The obligation to display your letting agency fees on your website and within branches has been a requirement for almost two years now, through section 83 of the Consumer Rights Act in 2015.
Amazingly, a substantial minority of agents are still not complying.
There are some who are still unaware of the obligation and that is quite worrying in itself. There are some who know about the requirement, but refuse to comply. There are some that partially comply, by displaying applicant/tenant fees, but refuse to display landlord fees.
I have heard all kinds of excuses from agents as to why they are not doing it, but not one of your excuses will hold water. We all know the real reason – you don’t want your competition to know what fees you are charging landlords!
Basically, all your fees to landlords, applicants and tenants must be displayed. There is no “due diligence” argument you can put forward either, because it is a statutory obligation and any failure leaves you open to action by Trading Standards.
There have been no prosecutions through the courts for breaches and so you might think “Why bother”.
Well, you should bother, because enforcement of this obligation is far simpler for Trading Standards than enforcement of many other obligations. Plus it is financially beneficial to local authorities for them to enforce the obligation.
I said two years ago that agents should be wary, because it wouldn’t take local authorities too long to work out the benefits of positive enforcement.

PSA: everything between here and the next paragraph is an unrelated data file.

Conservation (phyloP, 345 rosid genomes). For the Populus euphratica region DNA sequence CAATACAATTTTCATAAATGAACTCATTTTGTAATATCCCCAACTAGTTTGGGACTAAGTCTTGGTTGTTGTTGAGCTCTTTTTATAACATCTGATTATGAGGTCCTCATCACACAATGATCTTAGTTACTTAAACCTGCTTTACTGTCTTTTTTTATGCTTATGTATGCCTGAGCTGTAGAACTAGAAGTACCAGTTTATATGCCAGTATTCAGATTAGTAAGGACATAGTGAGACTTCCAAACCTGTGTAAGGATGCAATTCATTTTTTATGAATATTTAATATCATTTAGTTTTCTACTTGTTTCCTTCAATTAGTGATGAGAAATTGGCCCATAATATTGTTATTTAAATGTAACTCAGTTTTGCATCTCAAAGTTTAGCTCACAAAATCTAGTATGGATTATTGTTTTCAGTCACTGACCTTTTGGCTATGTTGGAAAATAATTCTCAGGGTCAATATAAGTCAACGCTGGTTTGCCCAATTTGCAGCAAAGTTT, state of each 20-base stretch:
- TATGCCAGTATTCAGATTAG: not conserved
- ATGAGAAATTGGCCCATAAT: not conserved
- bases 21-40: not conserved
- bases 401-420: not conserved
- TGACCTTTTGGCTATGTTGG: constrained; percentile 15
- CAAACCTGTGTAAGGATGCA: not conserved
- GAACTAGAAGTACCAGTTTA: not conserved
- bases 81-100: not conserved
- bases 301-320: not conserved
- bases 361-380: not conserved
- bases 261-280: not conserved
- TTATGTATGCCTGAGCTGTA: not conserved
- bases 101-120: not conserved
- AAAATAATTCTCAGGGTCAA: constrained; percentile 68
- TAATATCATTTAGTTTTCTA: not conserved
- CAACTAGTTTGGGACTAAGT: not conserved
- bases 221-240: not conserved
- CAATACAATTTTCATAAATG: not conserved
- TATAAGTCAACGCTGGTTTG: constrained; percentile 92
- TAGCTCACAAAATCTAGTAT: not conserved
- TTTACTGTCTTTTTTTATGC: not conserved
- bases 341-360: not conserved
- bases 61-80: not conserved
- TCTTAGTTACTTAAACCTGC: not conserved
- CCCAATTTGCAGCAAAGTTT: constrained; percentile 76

Officers don’t need to go through the hoops and over the hurdles for issuing summonses – they simply identify the lack of a fees list and issue a Penalty Notice. The process is very straightforward and they can issue penalties of up to £5,000. In fact, the government has made it clear that the £5,000 figure is the default figure and that a lower penalty should only be considered if the enforcement authority is satisfied that there are extenuating circumstances. What these extenuating circumstances might be is anyone’s guess, but to date I am not aware of any agent that has successfully argued the point!
Add to this the fact that Trading Standards retain the penalty money to spend as they see fit and you can see that it is a no brainer for them.
Well, it has taken them a while, but they have seen the light and penalty notices are now being issued around the country. Reading, Milton Keynes, Thurrock, York, Camden … and more.
My advice to you is to check now to make sure you are displaying your fees correctly to avoid these penalties. A token effort by displaying some fees will not be enough. Make sure your branch display is ‘likely to be seen’ by consumers entering the branch and that the fees are displayed somewhere on your website.
The display must show ALL the fees you may impose on landlords, applicants and tenants and include VAT in the figures and percentages you quote. You must explain in the display what services you supply for the fee. It will not suffice to simply state “Application Fee – £150”. You must outline what you will do for £150.
And I am afraid penalty notices are not just confined to fee display breaches. Local authorities can issue them for any of the following, although the penalties vary –
- Failure to be registered with an Ombudsman or redress scheme;
- Displaying boards illegally;
- Not removing boards at the correct time;
- Adding incorrect statements to boards;
- Failure to obtain an EPC.
This enforcement route is the way most new compliance legislation will go, and so compliance becomes far more important.
* David Beaumont, a former Trading Standards officer who has been advising on compliance for agents for many years, is running EYE’s newly launched compliance helpline. This is absolutely free and is exclusive to our subscribers, whether your query is to do with sales or lettings. The number to call is 0161 727 0798.